A familiar brand name to organic shoppers is Hain. This company now owns many other organic brands, which continue to appear to be independent. Some examples include: Bearitos (chips), Bread Shop (granola), Celestial Seasonings (tea), Garden of Eatin', Health Valley, Imagine Foods (Rice Dream), Terra Chips, and Westbrae (canned vegetables, soy drinks, pastas, and more). And who owns Hain? The prime investors in the Hain Food Group are mutual funds and holding companies. Their principal stockholders are Phillip Morris (tobacco), Monsanto (genetically modified food), Citigroup (responsible for rainforest destruction), Exxon/Mobil, Wal-Mart, Entergy Nuclear, and Lockheed Martin (weapons manufacturer). In 9/99 the H.J. Heinz Co. acquired ownership of nearly 20% of Hain. And, no surprises here, Heinz is principally owned by the same mutual funds and principal stockholders as is Hain.

Cascadian Farms (the brand offering much of the organic frozen food on the market) and Muir Glen (tomato products) are owned by Small Planet Foods, which is the organic marketing "niche" owned by General Mills, the third biggest food conglomerate in North America. Agribusiness is guilty enough for negative impacts on the global environment, local economies, and the nutritional quality of the food most of us have little choice but to consume. But look who "owns" General Mills. Their principal investors are Philip Morris, Exxon/Mobil, General Electric, Chevron, Nike, McDonald's, Target Stores, Starbucks, Monsanto, Dupont (weapons & pesticides), Dow Chemical (Agent Orange, breast implants, napalm), Pepsico, Alcoa Aluminium, Disney, and Texas Instruments (weapons producer and one of G.W. Bush's top contributors).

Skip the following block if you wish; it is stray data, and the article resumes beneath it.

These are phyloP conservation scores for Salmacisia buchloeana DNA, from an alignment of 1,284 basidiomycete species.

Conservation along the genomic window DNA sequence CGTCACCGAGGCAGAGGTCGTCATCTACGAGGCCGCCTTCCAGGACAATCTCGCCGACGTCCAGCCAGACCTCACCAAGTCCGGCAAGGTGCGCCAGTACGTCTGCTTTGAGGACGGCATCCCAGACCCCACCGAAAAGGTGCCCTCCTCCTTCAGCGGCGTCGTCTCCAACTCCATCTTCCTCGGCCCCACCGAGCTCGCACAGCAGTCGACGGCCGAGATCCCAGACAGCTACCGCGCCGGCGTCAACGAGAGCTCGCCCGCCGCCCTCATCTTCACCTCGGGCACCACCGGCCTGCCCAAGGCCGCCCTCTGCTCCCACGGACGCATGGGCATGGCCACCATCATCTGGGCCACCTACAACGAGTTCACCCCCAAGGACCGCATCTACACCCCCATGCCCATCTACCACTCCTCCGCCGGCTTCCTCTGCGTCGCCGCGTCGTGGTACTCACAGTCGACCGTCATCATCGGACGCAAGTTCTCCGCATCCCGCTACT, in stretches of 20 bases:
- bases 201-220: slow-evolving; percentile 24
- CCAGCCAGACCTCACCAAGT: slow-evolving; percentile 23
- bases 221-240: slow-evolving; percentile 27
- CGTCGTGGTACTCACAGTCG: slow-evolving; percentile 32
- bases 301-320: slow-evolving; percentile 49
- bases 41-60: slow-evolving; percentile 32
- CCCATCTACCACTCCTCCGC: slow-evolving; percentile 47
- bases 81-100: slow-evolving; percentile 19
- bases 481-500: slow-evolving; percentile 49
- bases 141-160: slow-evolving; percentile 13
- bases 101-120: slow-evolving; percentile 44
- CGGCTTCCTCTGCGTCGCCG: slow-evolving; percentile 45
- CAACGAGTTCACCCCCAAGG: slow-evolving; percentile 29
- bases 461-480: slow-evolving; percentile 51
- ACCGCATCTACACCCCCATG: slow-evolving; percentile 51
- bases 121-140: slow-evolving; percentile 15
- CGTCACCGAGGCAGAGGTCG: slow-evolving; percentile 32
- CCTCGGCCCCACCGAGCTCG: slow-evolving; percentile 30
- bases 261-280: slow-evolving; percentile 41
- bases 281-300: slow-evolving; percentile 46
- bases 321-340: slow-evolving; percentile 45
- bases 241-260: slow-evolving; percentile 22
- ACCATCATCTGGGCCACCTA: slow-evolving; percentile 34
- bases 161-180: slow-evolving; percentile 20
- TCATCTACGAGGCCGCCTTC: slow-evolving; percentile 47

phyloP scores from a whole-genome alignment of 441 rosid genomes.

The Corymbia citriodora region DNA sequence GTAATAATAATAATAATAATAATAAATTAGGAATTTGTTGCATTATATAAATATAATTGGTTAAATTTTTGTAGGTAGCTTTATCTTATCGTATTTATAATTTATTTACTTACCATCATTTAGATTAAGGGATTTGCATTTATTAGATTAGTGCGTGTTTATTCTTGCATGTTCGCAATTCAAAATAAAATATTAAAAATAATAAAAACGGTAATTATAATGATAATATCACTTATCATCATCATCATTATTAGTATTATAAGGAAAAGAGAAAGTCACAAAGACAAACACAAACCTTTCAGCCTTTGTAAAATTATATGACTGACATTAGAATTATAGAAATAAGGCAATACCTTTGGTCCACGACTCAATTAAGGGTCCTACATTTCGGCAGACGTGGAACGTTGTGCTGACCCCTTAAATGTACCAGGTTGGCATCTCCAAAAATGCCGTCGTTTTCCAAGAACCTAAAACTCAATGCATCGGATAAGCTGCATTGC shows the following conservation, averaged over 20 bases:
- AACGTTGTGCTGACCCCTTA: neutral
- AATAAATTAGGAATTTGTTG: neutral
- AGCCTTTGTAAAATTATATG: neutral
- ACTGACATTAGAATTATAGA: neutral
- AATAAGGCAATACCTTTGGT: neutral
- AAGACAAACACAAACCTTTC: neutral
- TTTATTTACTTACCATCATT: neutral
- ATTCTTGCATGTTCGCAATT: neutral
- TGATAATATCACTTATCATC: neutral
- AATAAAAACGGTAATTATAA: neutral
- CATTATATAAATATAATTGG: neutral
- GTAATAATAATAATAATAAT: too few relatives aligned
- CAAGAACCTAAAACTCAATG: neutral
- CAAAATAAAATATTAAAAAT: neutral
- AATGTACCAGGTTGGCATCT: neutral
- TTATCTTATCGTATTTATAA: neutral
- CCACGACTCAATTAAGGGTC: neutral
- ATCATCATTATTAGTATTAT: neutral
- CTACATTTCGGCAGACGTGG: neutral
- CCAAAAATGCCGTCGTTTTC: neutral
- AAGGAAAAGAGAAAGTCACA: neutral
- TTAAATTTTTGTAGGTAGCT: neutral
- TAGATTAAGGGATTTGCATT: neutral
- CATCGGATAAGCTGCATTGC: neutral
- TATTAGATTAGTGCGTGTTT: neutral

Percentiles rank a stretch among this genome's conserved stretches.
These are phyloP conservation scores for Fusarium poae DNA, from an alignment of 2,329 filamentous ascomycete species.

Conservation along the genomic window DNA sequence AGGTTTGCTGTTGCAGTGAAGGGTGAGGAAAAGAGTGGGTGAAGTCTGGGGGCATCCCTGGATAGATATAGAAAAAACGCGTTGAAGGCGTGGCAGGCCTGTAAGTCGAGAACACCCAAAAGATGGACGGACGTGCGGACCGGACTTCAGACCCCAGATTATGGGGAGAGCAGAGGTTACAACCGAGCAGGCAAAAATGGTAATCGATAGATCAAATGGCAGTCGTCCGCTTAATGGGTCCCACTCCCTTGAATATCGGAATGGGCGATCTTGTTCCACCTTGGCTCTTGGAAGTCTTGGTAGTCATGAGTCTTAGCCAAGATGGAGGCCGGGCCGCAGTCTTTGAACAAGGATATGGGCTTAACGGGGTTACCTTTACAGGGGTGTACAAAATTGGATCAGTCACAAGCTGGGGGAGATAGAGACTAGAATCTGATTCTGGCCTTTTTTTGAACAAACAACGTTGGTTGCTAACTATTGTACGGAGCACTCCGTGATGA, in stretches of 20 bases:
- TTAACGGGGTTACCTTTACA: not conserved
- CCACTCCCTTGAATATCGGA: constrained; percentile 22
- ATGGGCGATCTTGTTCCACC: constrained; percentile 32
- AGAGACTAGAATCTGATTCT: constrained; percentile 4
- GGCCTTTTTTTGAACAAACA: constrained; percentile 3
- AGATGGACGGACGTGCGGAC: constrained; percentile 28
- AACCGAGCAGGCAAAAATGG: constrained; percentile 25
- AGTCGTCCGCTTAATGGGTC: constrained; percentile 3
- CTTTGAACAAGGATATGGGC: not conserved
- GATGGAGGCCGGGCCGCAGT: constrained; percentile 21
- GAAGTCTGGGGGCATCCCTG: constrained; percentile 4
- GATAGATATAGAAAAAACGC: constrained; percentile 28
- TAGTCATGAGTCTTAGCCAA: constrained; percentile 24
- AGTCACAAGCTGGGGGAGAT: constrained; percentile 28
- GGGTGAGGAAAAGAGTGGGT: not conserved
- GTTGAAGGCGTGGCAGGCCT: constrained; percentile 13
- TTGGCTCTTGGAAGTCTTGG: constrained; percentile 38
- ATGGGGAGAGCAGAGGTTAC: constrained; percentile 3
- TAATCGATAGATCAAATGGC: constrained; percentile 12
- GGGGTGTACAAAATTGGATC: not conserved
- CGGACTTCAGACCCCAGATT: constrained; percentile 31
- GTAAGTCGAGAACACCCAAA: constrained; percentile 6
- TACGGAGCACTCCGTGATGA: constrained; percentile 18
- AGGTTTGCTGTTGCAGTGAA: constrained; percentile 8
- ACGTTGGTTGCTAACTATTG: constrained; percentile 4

Fresh Samantha, a popular organic juice brand regionally produced in Maine, merged with Odwalla in 5/00. Little do health conscious consumers suspect that Odwalla Juice is owned by CocaCola, as part of their Minute Maid unit. Boca Burgers is owned by Kraft Foods, which is owned by Philip Morris. Stoned Wheat Thins is made with GMOs (genetically modified organisms) and is owned by Nabisco, which was acquired by Philip Morris in December, 2000. Arrowhead Water and Poland Spring Water are owned by Nestle (which is being boycotted because its "breast milk substitute" causes the deaths of millions of babies). Silk Soy Drink is owned by White Wave, which is owned by Dean Foods, whose main shareholders are Microsoft, General Electric, Philip Morris, Citigroup, Pfizer, Exxon/Mobil, Coca Cola, WalMart, PepsiCo, and Home Depot.